The North East will lose three seats, Cumbria will lose one.
But no seat in our region is left untouched, with some undergoing huge transformations.
One of the most eye-catching changes could see Tony Blair's old solid labour Sedgefield seat transformed into a winnable Conservative target.
But there are some other decisions which will make life uncomfortable for sitting MPs.
Some communities may also become a little confused as they suddenly find themselves grouped with areas they have little connection with.
Northumberland effectively loses one of its four seats, with changes to those that remain.
In Tyneside, nine seats become eight, with some huge changes to the seats. Three MPs in Jarrow and Gateshead will be competing for two new seats.
Three seats would be retained on Wearside with some boundary changes.
There are currently seven seats in County Durham and Darlington, and those would be kept but, to do so, some parts of Teesside and Northumberland will come into its constituencies.
On Teesside, with Stockton South carved up, Stockton effectively loses a seat. All the seats again face changes though.
And in Cumbria, six seats become five. The biggest loser is Lib Dem President Tim Farron - The Westmorland and Lonsdale seat he has worked so well is carved in three. With Kendal combining with Penrith in one seat, there's the prospect of Farron having to take on rising Conservative star Rory Stewart to survive.
Effectively, Labour are the biggest losers in the region, and I think the Conservatives may be the happiest.
It certainly creates some tighter contests, but also some very large seats geographically.
North West of England, political editor Arif Ansari
The Boundary Commission's focus on equalising the size of constituencies, rather than maintaining historic links, is what's led it to propose some very unusual constituencies.
The North West will have 66 seats, compared with 72 at present; it's more if you include all of Cumbria. Only seven are totally untouched.
Across the region there is wholesale change as seats are renamed and redrawn. MPs are calculating the political ramifications, indeed whether their seats remain at all.
There's been speculation about Chancellor George Osborne, whose Tatton constituency in Cheshire is disappearing. But most of it will be preserved as Northwich.
The real casualty is his Tory neighbour, Graham Evans, who finds his seat of Weaver Vale is dismembered. Part of it becomes Mersey Banks, a proposed constituency of two parts divided by the River Mersey.
Two "cross-county" seats are being proposed for Greater Manchester, one incorporating part of Lancashire, the other including part of Cheshire.
Salford will be totally broken-up with part of the city represented by neighbouring Manchester Central. In Cumbria, there could be a high-profile fight for control of Kendal and Penrith between Lib Dem MP Tim Farron and Tory MP Rory Stewart.
The new constituency jigsaw might be fairer but voters may find their political identity is loosened.
Yorkshire, political editor Len Tingle
Six of Yorkshire's most high-profile MPs will find themselves looking for new seats under the proposals.
Former Labour cabinet members David Blunkett and Hilary Benn will see their constituencies disappear altogether.
The seats of veteran Conservative former frontbencher David Davis and current shadow cabinet members Ed Balls and Yvette Cooper will be split in half.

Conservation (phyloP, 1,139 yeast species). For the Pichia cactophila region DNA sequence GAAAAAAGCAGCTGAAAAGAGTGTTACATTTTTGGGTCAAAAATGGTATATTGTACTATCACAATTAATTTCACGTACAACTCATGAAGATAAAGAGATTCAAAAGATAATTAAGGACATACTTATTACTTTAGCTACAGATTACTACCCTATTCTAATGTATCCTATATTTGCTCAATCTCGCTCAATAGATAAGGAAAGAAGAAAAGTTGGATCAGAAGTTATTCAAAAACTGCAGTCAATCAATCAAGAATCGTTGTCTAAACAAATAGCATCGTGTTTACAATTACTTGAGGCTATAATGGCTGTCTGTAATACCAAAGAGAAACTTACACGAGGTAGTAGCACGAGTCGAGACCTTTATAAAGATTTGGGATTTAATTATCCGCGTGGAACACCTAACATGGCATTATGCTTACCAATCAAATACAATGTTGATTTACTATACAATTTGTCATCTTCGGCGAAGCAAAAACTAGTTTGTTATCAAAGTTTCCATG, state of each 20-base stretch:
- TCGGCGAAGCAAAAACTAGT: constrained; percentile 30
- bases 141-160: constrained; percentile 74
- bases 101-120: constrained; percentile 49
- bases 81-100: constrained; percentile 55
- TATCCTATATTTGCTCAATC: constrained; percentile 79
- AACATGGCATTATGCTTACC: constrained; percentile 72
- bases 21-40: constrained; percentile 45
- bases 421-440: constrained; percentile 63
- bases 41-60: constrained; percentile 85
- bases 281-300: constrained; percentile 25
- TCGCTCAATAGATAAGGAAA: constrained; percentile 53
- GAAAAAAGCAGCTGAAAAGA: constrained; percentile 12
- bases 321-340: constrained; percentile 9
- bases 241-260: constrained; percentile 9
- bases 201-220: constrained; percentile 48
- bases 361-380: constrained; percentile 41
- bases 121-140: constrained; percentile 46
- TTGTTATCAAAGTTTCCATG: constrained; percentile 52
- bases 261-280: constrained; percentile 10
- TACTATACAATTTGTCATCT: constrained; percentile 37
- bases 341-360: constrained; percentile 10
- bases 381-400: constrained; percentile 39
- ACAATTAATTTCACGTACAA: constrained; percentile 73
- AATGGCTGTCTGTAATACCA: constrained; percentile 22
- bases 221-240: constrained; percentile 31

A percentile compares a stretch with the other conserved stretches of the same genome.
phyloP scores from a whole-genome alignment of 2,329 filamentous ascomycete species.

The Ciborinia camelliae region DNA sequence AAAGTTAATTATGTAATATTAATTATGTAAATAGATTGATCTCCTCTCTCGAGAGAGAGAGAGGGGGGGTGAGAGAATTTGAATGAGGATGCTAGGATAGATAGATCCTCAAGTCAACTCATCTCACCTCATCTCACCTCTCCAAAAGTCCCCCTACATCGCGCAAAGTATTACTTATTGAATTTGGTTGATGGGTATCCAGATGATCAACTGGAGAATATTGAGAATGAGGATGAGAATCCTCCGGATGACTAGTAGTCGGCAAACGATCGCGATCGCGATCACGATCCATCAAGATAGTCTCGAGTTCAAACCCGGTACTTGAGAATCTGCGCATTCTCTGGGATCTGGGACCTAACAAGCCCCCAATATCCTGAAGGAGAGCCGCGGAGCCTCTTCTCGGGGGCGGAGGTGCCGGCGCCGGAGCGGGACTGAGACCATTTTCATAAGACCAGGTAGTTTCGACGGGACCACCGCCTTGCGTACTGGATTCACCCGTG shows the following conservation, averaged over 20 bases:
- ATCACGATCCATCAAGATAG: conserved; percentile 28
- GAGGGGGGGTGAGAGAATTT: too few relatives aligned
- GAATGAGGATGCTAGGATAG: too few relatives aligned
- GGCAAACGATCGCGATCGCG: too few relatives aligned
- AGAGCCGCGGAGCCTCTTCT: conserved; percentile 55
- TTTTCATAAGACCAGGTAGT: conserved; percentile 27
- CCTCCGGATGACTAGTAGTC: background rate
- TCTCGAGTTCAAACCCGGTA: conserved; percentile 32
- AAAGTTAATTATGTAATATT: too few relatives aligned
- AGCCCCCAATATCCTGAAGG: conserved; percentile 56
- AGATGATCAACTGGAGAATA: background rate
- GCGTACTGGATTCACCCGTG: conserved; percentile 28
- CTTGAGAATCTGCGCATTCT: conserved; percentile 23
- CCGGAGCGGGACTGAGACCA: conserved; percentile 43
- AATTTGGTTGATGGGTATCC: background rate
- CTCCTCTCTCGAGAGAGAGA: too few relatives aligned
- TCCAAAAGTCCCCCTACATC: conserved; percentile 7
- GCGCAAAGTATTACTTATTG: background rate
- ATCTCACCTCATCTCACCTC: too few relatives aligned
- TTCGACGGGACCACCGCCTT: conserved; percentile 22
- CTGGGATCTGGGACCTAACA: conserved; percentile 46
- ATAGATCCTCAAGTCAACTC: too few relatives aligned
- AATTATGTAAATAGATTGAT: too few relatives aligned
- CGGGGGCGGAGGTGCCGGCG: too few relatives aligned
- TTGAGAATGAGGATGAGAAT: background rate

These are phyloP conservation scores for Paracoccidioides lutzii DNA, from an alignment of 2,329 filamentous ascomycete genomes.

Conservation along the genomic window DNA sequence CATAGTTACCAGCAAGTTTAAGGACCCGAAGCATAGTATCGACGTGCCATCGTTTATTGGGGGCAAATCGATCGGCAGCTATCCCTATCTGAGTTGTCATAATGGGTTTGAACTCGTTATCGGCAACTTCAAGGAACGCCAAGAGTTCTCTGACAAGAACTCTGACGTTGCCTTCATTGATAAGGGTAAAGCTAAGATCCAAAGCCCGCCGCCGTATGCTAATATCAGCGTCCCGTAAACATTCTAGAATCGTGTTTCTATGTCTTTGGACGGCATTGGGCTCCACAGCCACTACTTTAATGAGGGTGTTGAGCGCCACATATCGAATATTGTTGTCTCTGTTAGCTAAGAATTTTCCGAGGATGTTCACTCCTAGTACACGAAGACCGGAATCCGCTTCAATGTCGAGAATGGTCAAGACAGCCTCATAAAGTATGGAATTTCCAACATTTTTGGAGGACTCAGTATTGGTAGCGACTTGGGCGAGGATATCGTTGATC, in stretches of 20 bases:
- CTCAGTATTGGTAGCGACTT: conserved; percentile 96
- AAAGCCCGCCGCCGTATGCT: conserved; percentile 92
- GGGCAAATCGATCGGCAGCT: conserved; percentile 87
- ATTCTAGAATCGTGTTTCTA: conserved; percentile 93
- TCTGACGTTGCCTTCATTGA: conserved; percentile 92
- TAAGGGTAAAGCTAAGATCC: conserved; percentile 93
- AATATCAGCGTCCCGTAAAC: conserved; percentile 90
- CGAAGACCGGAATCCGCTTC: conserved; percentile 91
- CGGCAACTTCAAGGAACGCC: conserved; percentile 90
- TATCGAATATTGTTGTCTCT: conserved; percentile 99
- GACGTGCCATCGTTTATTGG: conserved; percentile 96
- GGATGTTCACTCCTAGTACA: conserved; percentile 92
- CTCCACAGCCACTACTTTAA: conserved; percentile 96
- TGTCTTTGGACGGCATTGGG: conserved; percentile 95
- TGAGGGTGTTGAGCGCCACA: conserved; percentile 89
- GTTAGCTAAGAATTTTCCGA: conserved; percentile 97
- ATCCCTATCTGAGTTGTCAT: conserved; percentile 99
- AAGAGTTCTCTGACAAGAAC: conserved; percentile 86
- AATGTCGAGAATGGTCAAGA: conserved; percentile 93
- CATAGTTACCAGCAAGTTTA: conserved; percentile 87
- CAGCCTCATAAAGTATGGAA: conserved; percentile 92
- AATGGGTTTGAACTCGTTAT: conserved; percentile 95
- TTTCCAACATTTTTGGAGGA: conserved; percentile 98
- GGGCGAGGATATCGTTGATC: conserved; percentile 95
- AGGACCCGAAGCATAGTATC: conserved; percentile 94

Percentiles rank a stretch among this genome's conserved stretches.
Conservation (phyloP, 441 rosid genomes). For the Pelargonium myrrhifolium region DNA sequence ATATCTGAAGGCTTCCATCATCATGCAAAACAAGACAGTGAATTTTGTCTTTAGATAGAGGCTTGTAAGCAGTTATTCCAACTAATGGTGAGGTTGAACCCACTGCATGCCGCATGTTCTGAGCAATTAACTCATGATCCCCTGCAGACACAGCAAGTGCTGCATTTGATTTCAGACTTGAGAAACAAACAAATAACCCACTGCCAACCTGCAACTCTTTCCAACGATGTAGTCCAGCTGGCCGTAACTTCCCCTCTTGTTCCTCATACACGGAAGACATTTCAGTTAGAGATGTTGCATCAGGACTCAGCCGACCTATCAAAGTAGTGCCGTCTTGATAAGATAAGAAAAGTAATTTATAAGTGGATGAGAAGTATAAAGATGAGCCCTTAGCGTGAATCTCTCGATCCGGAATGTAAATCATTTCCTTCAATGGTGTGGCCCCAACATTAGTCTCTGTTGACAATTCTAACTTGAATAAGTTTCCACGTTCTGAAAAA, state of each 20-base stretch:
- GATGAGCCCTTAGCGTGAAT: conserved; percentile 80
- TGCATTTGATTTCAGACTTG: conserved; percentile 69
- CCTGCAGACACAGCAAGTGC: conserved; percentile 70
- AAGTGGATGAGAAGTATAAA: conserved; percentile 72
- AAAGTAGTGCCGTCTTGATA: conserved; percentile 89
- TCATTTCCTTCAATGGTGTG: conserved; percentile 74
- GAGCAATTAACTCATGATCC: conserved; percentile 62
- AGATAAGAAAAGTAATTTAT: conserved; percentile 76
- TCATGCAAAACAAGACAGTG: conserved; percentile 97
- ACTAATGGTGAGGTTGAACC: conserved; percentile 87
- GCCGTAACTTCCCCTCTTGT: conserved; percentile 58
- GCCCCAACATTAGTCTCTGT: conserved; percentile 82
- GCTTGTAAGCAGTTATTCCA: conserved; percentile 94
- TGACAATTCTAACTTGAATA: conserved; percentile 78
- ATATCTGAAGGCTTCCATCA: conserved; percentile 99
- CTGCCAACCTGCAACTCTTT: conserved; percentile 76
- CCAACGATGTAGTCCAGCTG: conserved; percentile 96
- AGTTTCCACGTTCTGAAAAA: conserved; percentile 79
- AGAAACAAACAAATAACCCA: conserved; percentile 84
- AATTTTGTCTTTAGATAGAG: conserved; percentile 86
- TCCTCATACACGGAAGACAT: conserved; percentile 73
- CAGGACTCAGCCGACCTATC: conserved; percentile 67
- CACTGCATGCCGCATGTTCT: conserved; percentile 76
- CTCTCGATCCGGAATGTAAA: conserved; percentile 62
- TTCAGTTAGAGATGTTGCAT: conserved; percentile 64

The Shipley constituency of outspoken Conservative backbencher Philip Davies will also be abolished.
Just five of the 54 seats across the Yorkshire and the Humber region remain untouched under the proposals which will reduce the total number of seats to 50.
David Blunkett says he is "bitterly opposed" to the plan which will see his Sheffield Brightside Hillsborough seat divided between three new constituencies in the city.
Mr Benn's Leeds Central constituency will be split into four parts which will be merged with four other seats
For Mr Balls, the shadow chancellor, it could be the second time he will have had to look for a new seat before a general election.
His previous West Yorkshire seat, Normanton, was abolished before the last election and he had to be selected for the newly-formed Morley and Outwood which he narrowly won.
Conservative heavyweight David Davis would be fighting for selection with his neighbouring Tory MP Andrew Percy as it is proposed to merge both their constituencies into a new Goole and Cottingham seat.
The biggest boundary changes in Yorkshire are in the urban areas of Leeds, Bradford and Sheffield where populations have changed over the past few decades.
Many seats will have relatively minor changes but will technically be abolished and then renamed.
Deputy Prime Minister Nick Clegg, MP for Sheffield Hallam, and Foreign Secretary William Hague's Richmond constituencies fall into that category as they will retain both 80% of their current areas.
Labour leader Ed Miliband's Doncaster North seat is one of the five untouched constituencies.
Northern Ireland, political editor Mark Devenport
The proposed boundary changes will see Northern Ireland's number of parliamentary constituencies reduced from 18 to 16.
The most eye-catching loss will be South Belfast which will be divided between the expanded West and East seats in the city.
Outside Belfast, another constituency going is West Tyrone.
It will be reorganised along with East Londonderry and Mid Ulster into two new seats, called Glenshane and Mid Tyrone.
If the changes are adopted, the losers look likely to be the nationalist SDLP's Alasdair McDonnell, who holds South Belfast and the Democratic Unionist Gregory Campbell, who represents East Londonderry.
Other changes see the Ards Peninsula move from the Strangford Peninsula to North Down and much of Ballymena move from North Antrim to a new Mid Antrim seat.
The southern half of Northern Ireland remains largely untouched by the proposed changes.
The review is also likely to apply to the Stormont Assembly, cutting the number of MLAs (Members of the Legislative Assembly) from 108 to 96.
However, some parties are in favour of a further reduction with just five MLAs representing each constituency, meaning a further cut to 80 assembly members following the next election.